The Multi-Compass Tate Modern

The best museum I’ve been to this year so far is London’s Tate Modern.  This was Ruth and my 1st time there, so we focused on what we could see for free and found a lot.  I judged it cavernous, crammed with people, and a bit exhausting.

Sunday through Thursday, Tate Modern is opened from 10 am to 6 pm, and it stays opened until 10 pm on Friday and Saturday.  The ”modern” in its name is a bit misleading.   I was expecting to see mostly recent works that are hard to understand and appreciate, but that was not the case.  The Tate’s collection is so vast that we found plenty of 20th century art by familiar names–Magritte, Picasso–and stuff by artists we did not know, like Andre Fourgeron, that was both representational and easy to understand with only a little work.

Best of all was the Tate’s view of London from the 10th floor of the Blavatnik Building.  Tate Modern is so well-located between the Blackfriars and Southwark bridges that many London landmarks–San Paul’s Cathedral, the Shard–can easily be seen from this high and impressive perch.  I have been to the top of many buildings all over the world and didn’t linger, but the view from atop the Tate is one of the best and I hated to leave.  And it’s free!   Try your best to avoid looking into the windows of several nearby and well-decorated condos and apartments.

The Tate Modern used to be the Bankside Power Station, and evidence of that function can be seen if you look for it.  This excellent museum has been added to since opening and is now in 2 buildings connected by 2 bridges. The other building is named for Natalie Bell.  Most of the free and permanent stuff is located on the 2nd and 4th floors.  The rest of the display space is temporary exhibits that cost something.  Tickets can be bought in Turbine Hall under the bottom bridge.  Wear comfortable walking shoes and put your watch in a pocket.

Andre Fourgeron did the painting just above in 1953.   An artist associated with the French Communist Party, he called it “Atlantic Civilisation”.  In it, he attempted to criticize American domination while noting French involvement in colonial wars.  Below is Picasso’s “L’Atelier” or “The Studio 1955”.   Both made me stop, view, and appreciate.  So did “Babel 2001”,  a tower of radios all playing at once to simulate the info overload we are all experiencing in the 21st century.   Enough.   Go and find your own favorites.  As the £1 and useful Family Map observed, “….you don’t have to see everything in one day”.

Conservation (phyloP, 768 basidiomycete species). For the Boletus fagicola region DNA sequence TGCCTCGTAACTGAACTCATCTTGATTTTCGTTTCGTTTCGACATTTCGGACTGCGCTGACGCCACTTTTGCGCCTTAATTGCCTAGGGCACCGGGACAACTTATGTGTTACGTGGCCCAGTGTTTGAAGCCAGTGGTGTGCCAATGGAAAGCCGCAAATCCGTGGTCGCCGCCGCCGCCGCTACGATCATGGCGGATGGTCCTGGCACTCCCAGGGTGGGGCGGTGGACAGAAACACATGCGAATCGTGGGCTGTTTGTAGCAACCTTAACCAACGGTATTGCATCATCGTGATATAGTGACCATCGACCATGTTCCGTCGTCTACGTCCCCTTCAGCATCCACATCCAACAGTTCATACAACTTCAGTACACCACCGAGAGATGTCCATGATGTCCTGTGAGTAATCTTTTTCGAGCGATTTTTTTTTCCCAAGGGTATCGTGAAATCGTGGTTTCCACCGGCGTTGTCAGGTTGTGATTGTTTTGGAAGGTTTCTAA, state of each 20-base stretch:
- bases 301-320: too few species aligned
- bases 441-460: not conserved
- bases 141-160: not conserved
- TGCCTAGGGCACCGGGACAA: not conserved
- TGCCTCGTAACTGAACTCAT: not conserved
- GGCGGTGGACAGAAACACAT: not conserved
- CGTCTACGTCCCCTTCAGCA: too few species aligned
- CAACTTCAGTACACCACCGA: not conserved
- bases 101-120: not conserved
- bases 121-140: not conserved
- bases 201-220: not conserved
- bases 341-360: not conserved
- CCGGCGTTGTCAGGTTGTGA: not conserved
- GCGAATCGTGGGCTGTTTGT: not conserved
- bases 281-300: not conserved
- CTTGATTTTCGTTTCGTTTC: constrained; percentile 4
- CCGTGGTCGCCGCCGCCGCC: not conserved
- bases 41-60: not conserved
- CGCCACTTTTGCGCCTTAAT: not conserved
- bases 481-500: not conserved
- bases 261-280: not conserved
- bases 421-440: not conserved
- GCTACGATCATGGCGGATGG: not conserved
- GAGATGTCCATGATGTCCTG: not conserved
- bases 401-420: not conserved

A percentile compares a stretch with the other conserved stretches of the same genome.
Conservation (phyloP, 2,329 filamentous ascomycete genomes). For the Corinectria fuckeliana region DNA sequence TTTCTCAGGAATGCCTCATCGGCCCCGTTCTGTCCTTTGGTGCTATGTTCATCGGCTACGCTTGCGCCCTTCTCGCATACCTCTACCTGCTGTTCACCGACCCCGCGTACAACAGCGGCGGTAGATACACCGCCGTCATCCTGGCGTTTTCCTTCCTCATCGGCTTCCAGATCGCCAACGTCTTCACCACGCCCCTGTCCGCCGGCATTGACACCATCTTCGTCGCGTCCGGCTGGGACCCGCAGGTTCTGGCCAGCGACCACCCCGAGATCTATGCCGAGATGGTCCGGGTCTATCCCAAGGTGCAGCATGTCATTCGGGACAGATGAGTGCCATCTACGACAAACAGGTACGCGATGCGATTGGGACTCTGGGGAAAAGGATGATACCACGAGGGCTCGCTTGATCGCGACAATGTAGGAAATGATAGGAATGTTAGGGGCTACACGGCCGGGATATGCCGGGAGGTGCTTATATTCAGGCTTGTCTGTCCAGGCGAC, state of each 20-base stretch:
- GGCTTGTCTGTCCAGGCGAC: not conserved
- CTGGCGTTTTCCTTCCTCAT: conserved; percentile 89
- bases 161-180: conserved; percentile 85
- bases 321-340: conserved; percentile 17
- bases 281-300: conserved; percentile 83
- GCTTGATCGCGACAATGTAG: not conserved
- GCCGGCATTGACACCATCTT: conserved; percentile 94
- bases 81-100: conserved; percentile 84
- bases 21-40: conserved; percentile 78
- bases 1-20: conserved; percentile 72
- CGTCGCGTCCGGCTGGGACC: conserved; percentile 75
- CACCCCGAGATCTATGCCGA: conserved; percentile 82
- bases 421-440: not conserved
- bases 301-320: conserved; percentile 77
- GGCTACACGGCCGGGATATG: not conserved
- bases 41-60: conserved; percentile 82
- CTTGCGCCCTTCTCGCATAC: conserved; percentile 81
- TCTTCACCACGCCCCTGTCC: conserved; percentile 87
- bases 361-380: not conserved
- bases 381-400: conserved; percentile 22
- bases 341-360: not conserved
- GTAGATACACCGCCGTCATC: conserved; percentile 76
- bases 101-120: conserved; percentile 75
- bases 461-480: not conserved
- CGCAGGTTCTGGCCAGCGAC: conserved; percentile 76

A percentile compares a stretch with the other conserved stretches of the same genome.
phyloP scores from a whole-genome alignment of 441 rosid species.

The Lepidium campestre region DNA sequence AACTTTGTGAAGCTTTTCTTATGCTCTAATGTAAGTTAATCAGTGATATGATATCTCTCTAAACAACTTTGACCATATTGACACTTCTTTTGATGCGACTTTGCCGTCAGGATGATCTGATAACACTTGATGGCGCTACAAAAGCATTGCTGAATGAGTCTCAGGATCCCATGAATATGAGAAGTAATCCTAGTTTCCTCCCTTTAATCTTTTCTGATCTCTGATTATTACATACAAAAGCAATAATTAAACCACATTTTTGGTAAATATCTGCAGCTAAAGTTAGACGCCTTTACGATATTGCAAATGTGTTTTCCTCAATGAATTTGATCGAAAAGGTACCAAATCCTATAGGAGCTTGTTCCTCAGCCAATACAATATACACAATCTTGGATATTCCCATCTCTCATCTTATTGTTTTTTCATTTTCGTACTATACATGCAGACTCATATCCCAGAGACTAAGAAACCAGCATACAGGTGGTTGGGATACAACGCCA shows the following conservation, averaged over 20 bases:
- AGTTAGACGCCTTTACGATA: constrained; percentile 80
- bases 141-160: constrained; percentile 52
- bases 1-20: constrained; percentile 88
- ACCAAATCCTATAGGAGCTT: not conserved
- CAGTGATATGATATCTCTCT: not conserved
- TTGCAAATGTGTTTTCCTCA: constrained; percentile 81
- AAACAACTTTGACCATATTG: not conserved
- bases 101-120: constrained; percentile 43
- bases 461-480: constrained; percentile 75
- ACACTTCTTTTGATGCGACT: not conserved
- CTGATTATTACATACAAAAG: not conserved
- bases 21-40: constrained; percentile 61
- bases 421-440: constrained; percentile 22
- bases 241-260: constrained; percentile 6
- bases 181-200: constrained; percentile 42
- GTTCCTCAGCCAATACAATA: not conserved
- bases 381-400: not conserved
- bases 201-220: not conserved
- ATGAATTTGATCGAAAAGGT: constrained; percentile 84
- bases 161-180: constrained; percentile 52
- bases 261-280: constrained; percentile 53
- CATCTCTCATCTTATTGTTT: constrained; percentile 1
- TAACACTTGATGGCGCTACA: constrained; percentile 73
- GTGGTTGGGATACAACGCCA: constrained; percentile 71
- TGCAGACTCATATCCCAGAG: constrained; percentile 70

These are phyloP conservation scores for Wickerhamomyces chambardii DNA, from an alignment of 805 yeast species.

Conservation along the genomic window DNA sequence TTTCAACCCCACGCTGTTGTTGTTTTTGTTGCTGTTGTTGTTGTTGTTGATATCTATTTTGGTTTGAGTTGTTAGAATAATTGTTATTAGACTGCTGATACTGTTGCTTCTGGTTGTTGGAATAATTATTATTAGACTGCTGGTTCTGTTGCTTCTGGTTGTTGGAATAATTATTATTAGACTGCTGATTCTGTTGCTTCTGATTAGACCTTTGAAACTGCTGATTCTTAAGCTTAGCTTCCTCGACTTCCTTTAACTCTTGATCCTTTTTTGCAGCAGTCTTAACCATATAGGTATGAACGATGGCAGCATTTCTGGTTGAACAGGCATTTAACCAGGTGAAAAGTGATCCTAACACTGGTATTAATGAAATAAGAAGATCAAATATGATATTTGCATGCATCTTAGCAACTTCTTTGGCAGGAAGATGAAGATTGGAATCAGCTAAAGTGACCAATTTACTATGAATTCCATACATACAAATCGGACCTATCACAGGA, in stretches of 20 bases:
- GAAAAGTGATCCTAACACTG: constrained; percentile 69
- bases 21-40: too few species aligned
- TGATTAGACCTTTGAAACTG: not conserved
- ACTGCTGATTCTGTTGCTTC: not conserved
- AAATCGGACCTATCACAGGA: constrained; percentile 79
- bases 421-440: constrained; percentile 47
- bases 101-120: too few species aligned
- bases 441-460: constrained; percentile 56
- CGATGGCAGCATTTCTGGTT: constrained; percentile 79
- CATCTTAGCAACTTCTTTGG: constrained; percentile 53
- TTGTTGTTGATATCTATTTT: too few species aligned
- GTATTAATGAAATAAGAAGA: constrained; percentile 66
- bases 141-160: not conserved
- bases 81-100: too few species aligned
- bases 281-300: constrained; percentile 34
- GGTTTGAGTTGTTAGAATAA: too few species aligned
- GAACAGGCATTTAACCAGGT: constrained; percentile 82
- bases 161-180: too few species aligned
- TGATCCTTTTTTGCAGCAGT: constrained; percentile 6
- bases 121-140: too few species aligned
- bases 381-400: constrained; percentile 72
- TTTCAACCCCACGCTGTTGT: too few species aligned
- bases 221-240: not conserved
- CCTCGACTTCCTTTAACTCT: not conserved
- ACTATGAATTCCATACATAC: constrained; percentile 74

Hank

 

About roadsrus

Since the beginning, I've had to avoid writing about the downside of travel in order to sell more than 100 articles. Just because something negative happened doesn't mean your trip was ruined. But tell that to publishers who are into 5-star cruise and tropical beach fantasies. I want to tell what happened on my way to the beach, and it may not have been all that pleasant. My number one rule of the road is...today's disaster is tomorrow's great story. My travel experiences have appeared in about twenty magazines and newspapers. I've been in all 50 states more than once and more than 50 countries. Ruth and I love to travel internationally--Japan, Canada, China, Argentina, Hungary, Iceland, Italy, etc. Within the next 2 years we will have visited all of the European countries. But our favorite destination is Australia. Ruth and I have been there 9 times. I've written a book about Australia's Outback, ALONE NEAR ALICE, which is available through both Amazon & Barnes & Noble. My first fictional work, MOVING FORWARD, GETTING NOWHERE, has recently been posted on Amazon. It's a contemporary, hopefully funny re-telling of The Odyssey. View all posts by roadsrus

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